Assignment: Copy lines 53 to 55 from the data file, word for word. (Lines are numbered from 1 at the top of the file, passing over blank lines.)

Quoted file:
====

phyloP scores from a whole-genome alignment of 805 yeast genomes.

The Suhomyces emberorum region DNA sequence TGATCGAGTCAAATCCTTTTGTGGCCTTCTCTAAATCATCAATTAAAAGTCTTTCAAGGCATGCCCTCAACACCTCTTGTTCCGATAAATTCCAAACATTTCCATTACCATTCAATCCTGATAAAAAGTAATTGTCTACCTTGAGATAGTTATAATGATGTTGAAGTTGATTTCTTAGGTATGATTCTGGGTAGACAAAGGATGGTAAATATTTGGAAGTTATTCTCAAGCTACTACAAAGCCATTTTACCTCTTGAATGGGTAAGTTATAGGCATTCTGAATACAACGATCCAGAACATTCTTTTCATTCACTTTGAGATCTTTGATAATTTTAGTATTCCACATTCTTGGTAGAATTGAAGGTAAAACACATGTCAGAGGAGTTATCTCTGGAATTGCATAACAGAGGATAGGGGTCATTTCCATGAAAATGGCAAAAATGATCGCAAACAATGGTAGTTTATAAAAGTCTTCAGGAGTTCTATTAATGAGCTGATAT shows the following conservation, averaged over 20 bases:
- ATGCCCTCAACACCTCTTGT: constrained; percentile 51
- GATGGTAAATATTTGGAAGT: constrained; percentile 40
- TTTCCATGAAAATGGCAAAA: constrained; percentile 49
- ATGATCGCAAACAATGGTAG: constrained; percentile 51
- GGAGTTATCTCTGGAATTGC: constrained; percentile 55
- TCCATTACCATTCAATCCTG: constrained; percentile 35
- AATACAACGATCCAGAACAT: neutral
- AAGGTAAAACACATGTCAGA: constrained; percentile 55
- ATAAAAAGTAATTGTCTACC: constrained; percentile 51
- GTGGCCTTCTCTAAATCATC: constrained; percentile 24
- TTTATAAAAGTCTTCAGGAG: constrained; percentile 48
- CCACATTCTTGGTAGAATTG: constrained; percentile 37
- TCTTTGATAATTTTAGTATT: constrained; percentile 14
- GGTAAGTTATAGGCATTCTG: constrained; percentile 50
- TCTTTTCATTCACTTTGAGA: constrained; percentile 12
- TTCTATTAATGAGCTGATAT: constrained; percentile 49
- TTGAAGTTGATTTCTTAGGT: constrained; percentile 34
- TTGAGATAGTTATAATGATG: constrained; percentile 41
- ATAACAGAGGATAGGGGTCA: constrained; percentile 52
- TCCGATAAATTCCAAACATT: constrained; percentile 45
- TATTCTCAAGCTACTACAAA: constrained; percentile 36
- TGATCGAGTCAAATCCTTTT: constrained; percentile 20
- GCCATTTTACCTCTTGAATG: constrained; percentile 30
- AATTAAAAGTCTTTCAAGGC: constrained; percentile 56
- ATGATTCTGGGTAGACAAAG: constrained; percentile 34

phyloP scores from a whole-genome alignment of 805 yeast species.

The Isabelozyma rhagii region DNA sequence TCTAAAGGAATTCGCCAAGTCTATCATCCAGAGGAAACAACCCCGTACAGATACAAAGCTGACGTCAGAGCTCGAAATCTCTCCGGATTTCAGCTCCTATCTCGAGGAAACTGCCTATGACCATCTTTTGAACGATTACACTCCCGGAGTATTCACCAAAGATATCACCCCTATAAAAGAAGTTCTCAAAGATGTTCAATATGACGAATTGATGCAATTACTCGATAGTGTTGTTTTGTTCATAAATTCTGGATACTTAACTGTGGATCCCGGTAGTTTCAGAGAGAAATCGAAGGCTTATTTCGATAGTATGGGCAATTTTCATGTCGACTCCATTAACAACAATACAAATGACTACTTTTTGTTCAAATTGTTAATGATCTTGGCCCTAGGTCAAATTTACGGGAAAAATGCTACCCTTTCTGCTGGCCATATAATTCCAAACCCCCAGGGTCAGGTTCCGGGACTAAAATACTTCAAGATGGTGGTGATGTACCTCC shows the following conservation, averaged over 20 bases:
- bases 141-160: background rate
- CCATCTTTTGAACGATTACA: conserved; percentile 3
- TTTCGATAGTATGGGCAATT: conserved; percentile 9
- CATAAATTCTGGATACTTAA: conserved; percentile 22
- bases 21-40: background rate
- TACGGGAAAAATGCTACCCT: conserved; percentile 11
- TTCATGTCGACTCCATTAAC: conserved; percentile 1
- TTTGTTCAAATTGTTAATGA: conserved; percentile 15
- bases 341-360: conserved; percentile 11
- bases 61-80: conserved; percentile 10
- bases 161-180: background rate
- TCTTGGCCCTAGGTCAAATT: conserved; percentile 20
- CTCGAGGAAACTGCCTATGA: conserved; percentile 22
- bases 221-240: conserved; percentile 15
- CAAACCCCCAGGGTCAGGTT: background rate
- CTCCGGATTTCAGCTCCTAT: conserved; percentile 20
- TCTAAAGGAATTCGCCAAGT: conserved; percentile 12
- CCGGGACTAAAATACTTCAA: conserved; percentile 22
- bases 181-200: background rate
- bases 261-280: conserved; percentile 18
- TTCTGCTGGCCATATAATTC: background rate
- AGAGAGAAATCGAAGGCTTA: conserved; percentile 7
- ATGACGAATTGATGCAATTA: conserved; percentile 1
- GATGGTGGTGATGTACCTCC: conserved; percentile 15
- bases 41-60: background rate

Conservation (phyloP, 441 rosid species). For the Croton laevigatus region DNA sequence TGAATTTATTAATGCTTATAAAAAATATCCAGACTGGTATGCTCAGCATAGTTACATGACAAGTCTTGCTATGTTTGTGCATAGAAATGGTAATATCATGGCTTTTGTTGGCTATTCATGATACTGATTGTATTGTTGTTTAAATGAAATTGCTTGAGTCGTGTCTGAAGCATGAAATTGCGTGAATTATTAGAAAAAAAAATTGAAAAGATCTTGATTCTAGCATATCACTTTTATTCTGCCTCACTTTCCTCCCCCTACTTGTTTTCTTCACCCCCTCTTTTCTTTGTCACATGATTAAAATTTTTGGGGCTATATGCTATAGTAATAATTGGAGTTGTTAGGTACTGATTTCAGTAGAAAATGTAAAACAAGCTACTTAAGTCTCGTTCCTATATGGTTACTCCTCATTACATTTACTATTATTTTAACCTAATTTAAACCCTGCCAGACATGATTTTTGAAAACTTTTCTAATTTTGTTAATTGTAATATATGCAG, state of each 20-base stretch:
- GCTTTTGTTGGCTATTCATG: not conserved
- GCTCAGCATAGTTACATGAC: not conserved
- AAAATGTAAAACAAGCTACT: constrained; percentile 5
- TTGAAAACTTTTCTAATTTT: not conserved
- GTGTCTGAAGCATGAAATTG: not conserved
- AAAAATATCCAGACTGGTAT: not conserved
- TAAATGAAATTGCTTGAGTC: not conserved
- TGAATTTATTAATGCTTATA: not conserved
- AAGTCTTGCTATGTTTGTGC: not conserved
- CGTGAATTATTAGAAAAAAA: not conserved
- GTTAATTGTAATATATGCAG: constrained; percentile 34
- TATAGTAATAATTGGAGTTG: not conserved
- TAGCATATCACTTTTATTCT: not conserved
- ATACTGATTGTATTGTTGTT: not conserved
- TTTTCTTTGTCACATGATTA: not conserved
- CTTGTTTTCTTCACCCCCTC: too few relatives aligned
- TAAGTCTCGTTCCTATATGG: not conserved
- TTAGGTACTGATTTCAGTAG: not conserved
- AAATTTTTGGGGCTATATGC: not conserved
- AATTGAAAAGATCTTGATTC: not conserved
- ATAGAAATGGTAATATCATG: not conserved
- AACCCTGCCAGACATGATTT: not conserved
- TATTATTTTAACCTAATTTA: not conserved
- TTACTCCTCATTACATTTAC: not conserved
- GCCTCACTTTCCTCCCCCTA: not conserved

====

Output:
- GATGGTGGTGATGTACCTCC: conserved; percentile 15
- bases 41-60: background rate

Conservation (phyloP, 441 rosid species). For the Croton laevigatus region DNA sequence TGAATTTATTAATGCTTATAAAAAATATCCAGACTGGTATGCTCAGCATAGTTACATGACAAGTCTTGCTATGTTTGTGCATAGAAATGGTAATATCATGGCTTTTGTTGGCTATTCATGATACTGATTGTATTGTTGTTTAAATGAAATTGCTTGAGTCGTGTCTGAAGCATGAAATTGCGTGAATTATTAGAAAAAAAAATTGAAAAGATCTTGATTCTAGCATATCACTTTTATTCTGCCTCACTTTCCTCCCCCTACTTGTTTTCTTCACCCCCTCTTTTCTTTGTCACATGATTAAAATTTTTGGGGCTATATGCTATAGTAATAATTGGAGTTGTTAGGTACTGATTTCAGTAGAAAATGTAAAACAAGCTACTTAAGTCTCGTTCCTATATGGTTACTCCTCATTACATTTACTATTATTTTAACCTAATTTAAACCCTGCCAGACATGATTTTTGAAAACTTTTCTAATTTTGTTAATTGTAATATATGCAG, state of each 20-base stretch: